So it's not safe to carry a glock with a rond in the chamber?
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Old July 2, 2008, 10:18 AM   #22
Glenn E. Meyer
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Geez - the chambered Glock thread rivals the caliber thread as:

NOT THIS STUFF AGAIN!

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Last edited by pax; July 9, 2008 at 01:52 PM. Reason: http://www.thefiringline.com/forums/showthread.php?t=301438
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Old July 2, 2008, 10:44 AM   #23
threegun
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Is it better to have the max power that you can shoot well? Yes.
Some have suggested otherwise..........which is what continues the debate. The same guys who tout how they would bring a rifle to a gunfight and not a handgun refuse to admit that bigger is better. Thats hypocritical thinking in my book.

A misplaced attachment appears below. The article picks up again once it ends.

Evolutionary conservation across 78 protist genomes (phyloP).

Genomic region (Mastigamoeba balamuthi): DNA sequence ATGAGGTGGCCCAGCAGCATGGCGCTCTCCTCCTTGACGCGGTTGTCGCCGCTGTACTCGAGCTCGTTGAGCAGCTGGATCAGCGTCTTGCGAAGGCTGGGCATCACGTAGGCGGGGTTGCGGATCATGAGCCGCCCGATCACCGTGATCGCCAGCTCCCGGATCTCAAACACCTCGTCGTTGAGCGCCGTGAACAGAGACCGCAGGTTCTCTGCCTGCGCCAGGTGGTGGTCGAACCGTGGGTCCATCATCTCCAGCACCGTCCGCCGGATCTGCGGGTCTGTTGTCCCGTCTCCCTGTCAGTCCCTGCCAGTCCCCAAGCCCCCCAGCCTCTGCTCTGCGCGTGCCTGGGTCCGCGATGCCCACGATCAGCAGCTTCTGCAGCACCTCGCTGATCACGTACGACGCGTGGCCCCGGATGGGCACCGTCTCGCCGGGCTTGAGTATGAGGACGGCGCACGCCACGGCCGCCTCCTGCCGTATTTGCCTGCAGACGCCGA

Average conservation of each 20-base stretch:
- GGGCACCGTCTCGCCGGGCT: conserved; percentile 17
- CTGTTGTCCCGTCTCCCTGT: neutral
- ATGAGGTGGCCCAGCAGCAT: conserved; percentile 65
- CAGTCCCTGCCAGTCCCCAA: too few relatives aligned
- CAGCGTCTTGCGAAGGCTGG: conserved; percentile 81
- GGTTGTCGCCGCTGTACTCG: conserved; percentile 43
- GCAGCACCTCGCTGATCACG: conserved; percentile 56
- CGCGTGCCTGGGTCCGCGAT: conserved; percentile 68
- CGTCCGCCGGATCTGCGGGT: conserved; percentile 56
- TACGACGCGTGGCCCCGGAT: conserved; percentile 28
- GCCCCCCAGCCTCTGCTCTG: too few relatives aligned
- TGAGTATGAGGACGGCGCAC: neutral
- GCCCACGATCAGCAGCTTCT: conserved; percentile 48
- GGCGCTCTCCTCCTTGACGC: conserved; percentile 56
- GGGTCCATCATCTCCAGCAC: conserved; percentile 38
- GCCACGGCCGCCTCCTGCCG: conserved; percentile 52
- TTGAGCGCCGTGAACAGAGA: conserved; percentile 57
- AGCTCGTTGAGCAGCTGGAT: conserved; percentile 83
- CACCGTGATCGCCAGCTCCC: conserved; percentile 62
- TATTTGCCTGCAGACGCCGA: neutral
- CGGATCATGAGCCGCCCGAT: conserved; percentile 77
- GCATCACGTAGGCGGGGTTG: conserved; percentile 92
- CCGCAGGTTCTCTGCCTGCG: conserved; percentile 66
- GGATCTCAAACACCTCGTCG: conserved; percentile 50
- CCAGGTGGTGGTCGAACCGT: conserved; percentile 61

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Old July 2, 2008, 11:08 AM   #24
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Shooting to kill - Murder. The only intent is to kill.
It matters not if in the course of self defense (in regard to legal use of lethal force) whether one intends to shoot to stop or shoot to kill. Within the guise of the law, one can shoot to kill so long as the shootee remains a threat warranting lethal force.
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Old July 2, 2008, 11:14 AM   #25
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DNS, I think its just not good to say "shoot to kill" at minimum for our shooting community.